AUSVEG, the peak industry body for the vegetable and potato industry, has welcomed today’s announcement by the Prime Minister of changes to the current visa programs that are helping Australian growers manage their labour struggles.
Changes to the Working Holiday Maker program will let backpackers qualify for a third year in Australia by performing additional work in regional industries like agriculture, and will raise the age limit for program participation from 30 to 35 years. The program will also be amended to allow workers to stay with the same agricultural employer for a full year, giving growers access to a more stable workforce.
The Seasonal Worker Programme (SWP), which allows workers from Pacific Island nations and Timor Leste to live and work in Australia across multiple work periods, will also be modified to extend each work period to nine months and reduce out-of-pocket expenses for employers.
“It’s great to see the government respond to calls for reform by making these improvements to the visa programs which are currently helping growers manage their labour issues,” said AUSVEG CEO James Whiteside.
“Backpackers are an established source of labour for Australian farmers, and allowing them to work for longer periods at a single farm will help our growers retain a more stable workforce throughout the year.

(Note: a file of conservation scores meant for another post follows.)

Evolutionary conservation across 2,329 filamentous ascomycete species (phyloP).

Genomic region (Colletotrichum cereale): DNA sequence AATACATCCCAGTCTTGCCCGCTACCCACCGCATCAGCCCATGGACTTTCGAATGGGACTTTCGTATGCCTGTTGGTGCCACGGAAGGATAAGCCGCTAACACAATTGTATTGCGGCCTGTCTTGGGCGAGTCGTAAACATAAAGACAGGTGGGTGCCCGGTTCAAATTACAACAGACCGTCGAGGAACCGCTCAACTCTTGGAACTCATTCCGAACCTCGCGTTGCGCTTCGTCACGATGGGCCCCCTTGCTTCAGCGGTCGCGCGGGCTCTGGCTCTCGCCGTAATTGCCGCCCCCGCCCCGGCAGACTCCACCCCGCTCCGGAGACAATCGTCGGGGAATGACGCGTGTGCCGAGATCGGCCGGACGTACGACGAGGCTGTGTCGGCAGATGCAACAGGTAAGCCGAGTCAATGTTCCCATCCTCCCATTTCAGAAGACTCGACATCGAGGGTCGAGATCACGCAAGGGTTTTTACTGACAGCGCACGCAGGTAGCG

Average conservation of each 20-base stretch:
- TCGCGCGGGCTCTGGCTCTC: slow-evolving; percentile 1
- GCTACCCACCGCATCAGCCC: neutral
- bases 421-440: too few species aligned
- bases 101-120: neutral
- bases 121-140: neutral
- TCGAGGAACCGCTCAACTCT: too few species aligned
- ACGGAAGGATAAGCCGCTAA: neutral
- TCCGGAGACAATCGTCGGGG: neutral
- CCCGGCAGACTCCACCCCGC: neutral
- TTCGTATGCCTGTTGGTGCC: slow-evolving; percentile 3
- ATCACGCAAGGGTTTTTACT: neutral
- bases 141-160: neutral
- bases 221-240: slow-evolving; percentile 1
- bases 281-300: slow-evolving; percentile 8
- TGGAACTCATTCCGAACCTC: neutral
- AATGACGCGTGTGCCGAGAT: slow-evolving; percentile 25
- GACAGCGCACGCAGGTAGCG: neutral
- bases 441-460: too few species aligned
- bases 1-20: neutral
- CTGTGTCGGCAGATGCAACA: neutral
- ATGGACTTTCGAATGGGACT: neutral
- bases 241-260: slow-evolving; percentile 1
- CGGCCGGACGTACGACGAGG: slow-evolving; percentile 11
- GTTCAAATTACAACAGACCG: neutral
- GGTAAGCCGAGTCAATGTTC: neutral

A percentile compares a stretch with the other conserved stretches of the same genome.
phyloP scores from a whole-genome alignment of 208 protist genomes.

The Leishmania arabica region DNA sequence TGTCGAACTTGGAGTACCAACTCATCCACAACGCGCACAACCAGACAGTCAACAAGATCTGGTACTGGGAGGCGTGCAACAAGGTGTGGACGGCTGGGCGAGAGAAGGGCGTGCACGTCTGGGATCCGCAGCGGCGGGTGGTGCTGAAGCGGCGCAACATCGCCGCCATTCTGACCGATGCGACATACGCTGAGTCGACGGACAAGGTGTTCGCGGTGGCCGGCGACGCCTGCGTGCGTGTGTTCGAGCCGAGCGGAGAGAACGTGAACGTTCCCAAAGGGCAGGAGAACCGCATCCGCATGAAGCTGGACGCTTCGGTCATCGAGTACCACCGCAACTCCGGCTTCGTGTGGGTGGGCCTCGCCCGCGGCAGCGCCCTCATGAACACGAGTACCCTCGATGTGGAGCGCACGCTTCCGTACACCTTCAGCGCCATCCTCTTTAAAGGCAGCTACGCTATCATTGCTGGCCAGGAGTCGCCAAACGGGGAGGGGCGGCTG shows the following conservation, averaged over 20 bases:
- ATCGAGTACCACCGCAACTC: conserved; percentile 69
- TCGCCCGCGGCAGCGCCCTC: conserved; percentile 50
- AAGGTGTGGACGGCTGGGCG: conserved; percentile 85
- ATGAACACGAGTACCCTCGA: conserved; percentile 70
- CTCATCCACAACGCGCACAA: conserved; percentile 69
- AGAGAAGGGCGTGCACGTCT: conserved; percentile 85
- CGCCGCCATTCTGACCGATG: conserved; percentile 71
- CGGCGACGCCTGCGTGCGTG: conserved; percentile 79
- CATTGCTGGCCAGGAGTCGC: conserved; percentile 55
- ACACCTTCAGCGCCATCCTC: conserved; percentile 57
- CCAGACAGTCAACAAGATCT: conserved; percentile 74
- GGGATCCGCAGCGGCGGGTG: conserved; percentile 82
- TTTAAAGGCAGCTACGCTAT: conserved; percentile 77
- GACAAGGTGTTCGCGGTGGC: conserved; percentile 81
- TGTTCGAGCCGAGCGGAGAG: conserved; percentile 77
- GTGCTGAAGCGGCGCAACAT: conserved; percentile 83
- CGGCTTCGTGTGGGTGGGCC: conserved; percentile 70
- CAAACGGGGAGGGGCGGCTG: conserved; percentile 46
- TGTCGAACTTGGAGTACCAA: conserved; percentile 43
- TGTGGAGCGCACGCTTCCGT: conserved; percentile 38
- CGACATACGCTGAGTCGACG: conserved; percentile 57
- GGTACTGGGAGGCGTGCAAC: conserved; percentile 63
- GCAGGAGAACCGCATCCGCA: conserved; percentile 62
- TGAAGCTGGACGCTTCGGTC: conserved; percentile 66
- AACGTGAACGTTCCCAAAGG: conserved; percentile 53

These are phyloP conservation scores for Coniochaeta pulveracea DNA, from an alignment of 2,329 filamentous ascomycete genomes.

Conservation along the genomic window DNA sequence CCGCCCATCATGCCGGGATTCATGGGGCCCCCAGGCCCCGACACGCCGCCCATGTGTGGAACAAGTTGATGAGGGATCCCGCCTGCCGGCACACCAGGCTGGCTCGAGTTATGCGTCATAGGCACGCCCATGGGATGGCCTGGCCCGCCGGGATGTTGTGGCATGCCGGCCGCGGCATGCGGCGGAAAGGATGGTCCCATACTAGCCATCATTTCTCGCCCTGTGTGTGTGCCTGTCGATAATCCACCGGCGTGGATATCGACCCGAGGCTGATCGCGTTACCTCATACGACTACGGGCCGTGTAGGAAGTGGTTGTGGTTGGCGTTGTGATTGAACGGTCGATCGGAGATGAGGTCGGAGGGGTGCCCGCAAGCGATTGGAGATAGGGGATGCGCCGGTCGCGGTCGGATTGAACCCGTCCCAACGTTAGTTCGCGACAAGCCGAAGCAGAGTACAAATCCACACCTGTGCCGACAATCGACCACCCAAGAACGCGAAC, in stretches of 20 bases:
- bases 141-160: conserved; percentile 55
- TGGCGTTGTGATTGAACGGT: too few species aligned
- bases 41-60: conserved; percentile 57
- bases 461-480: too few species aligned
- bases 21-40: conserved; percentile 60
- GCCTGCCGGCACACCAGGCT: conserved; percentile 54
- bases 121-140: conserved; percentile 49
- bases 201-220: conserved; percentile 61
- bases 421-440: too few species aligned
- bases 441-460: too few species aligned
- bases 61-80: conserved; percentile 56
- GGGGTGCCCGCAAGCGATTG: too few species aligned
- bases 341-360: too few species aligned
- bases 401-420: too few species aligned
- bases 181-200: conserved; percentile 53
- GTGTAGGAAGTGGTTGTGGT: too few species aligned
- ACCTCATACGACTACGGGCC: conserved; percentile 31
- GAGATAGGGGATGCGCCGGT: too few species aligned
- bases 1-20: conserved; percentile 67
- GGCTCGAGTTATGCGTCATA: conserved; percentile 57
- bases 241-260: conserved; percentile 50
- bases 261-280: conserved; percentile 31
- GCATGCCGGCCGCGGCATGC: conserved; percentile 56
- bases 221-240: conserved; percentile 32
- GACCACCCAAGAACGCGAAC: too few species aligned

“Making it easier for growers to be a part of the SWP is a welcome improvement to a visa that’s already providing value to our growers and supporting our regional neighbours.”
AUSVEG was also supportive of Growcom’s Fair Farms Initiative and was pleased to see the program acknowledged with a $1.5 million funding boost. Fair Farms is an industry led initiative which aims to ensure growers have the tools and information to implement proper employment practices.
AUSVEG has also reiterated its support for a dedicated Agricultural Visa, emphasising the need for a holistic approach to solving the labour struggles facing Australian agriculture, as has been proposed through the National Farmers’ Federation Horticulture Council.
“The best worker on any farm is one who wants to be there, and these improvements to existing visa programs are a good step towards providing a more enthusiastic, engaged and reliable labour force for Australian agriculture,” said Mr Whiteside.
“We’ll continue to work to get a dedicated Agricultural Visa that provides Australian growers with willing workers and ensures our produce reliably gets from the field to the supermarket shelf year in, year out.
“As part of this effort, growers should keep showing the government how important it is they get the workers they need, including by registering job vacancies with the National Harvest Labour Information Service.”